Land Rover planning electrified model offensive
At least four new cars are in the pipeline.
Land Rover is about to embark on the most ambitious model offensive in its history, according to a recent report. Starting in the fall of 2019, the company will launch a series of new models developed with a big focus on electrification.
The long-awaited second-generation Defender will kick off the offensive when it makes its debut later in 2019. Images of fully-camouflaged pre-production prototypes (pictured) released recently by Land Rover confirm its design department resisted the urge to go retro. It shares some basic styling cues with its predecessor, but it seemingly looks considerably more modern. It should feel the same thanks to more comfort features, additional tech, and more refined powertrain technology.
British magazine Autocar learned the Defender will be available with mild hybrid and plug-in hybrid powertrains. Its plug-in technology will rely on a straight-six engine to power the front wheels, and an electric motor to power the rear wheels. It will be a through-the-road system, meaning there won't be a mechanical connection between the front and rear axles. An electric Defender isn't entirely off the table yet.
The fifth-generation Range Rover will make its debut in 2021. While it's too early to tell what it will look like, we don't expect the firm will make drastic design changes to its flagship model. The story will be different under the sheet metal, where the off-roader will ride on a new, aluminum-intensive architecture called MLA internally.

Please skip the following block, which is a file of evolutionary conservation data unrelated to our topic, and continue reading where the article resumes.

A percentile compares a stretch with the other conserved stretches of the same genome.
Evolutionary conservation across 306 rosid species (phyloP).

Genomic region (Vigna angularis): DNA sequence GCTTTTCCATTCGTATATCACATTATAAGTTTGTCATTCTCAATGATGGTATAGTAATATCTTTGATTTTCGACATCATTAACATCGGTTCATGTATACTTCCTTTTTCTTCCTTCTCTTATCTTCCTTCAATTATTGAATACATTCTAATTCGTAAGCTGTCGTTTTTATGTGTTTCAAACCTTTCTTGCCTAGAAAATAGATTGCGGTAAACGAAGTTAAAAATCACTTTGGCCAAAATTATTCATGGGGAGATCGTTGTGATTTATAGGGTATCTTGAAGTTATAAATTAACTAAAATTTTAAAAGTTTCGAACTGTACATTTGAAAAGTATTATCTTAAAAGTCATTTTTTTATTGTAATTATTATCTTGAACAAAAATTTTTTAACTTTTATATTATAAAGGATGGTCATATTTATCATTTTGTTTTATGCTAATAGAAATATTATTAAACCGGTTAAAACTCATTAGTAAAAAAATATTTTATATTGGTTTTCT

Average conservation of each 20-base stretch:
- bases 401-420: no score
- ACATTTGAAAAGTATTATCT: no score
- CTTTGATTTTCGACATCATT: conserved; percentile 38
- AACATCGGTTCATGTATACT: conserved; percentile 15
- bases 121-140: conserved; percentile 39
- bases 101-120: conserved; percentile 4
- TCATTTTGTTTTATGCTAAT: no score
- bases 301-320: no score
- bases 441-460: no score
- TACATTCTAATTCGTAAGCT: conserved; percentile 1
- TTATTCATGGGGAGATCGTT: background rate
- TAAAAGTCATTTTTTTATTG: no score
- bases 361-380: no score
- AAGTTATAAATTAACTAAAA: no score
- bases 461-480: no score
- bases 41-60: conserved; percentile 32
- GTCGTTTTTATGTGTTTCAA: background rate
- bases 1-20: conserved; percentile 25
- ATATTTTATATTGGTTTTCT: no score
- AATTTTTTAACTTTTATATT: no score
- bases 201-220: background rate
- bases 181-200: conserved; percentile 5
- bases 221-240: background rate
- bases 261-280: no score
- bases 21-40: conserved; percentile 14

MLA is being developed with electrification in mind. The powertrain line-up will include a 48-volt mild hybrid setup that adds an electric supercharger to the firm's new turbocharged straight-six engine, a plug-in hybrid setup that delivers up to 40 miles of electric range, and an all-electric drivetrain. The latter will be aimed largely at the Chinese market, where non-electric models could be banned from city centers.
The next-generation Range Rover Sport is three years away, still according to Autocar. In the meantime, it will receive a mid-life update that will bring more tech, design tweaks, and new powertrains. The Discovery Sport will receive similar updates during the early 2020s in a bid to turn around slumping sales.
Finally, the long-rumored Road Rover remains in development. It will be more road-focused than other Land Rover models, and it will be closely related to the next-generation Jaguar XJ. The Road Rover -- a name that might not appear on the production version -- will be offered only as an EV.